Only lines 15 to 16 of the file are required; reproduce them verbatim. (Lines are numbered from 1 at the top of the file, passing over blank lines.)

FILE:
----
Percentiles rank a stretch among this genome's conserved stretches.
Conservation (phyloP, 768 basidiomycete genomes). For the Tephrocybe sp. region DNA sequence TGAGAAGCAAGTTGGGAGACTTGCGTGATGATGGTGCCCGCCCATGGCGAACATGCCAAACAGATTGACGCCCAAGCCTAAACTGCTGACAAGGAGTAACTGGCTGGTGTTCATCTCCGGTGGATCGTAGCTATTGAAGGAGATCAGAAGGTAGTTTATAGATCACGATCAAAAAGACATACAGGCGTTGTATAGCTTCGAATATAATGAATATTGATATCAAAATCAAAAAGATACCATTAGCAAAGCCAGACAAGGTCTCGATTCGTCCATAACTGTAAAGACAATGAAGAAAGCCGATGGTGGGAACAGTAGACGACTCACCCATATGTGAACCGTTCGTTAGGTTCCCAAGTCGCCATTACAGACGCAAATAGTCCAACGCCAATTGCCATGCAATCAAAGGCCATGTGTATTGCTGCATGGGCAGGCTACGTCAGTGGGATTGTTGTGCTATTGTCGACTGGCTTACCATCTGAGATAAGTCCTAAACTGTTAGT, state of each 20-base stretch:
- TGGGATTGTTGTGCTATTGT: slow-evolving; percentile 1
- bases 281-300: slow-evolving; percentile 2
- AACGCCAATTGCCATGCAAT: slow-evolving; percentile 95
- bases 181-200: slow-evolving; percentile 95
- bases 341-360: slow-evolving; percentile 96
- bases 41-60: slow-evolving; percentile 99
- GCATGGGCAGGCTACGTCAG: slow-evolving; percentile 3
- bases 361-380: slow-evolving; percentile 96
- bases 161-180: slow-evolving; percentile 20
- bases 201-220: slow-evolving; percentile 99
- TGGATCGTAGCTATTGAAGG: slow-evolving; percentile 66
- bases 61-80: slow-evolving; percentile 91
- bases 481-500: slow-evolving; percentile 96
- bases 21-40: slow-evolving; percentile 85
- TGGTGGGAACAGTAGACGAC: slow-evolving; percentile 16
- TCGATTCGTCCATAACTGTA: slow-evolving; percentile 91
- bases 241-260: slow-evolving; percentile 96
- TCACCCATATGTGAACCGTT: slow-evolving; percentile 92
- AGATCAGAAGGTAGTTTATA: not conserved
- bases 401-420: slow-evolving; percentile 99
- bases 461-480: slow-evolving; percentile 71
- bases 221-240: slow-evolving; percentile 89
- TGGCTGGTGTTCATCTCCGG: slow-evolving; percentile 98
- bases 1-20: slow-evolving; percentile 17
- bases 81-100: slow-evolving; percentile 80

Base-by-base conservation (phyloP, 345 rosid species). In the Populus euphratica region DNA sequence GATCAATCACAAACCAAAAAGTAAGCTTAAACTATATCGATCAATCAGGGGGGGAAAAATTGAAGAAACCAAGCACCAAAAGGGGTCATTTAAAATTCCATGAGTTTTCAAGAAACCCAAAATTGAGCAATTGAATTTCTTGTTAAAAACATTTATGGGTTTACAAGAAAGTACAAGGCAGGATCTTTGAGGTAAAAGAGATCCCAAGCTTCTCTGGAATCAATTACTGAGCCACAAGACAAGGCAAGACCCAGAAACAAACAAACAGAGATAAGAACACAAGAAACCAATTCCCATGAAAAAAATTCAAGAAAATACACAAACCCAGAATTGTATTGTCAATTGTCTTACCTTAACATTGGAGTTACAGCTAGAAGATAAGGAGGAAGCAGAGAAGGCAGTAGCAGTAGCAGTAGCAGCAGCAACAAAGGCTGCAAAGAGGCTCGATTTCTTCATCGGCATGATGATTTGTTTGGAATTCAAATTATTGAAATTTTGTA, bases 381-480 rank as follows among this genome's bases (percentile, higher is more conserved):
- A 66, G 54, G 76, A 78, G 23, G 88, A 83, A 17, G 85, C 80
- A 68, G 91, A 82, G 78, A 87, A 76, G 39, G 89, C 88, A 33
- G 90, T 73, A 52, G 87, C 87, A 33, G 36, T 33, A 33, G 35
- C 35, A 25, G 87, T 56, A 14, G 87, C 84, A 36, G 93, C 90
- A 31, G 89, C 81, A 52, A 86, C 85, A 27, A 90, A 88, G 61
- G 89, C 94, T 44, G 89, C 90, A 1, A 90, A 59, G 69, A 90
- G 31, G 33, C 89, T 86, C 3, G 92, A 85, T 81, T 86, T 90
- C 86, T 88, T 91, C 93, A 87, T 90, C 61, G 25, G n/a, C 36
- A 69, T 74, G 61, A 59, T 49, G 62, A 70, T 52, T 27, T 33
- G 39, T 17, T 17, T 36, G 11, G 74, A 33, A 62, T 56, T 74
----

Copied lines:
- bases 481-500: slow-evolving; percentile 96
- bases 21-40: slow-evolving; percentile 85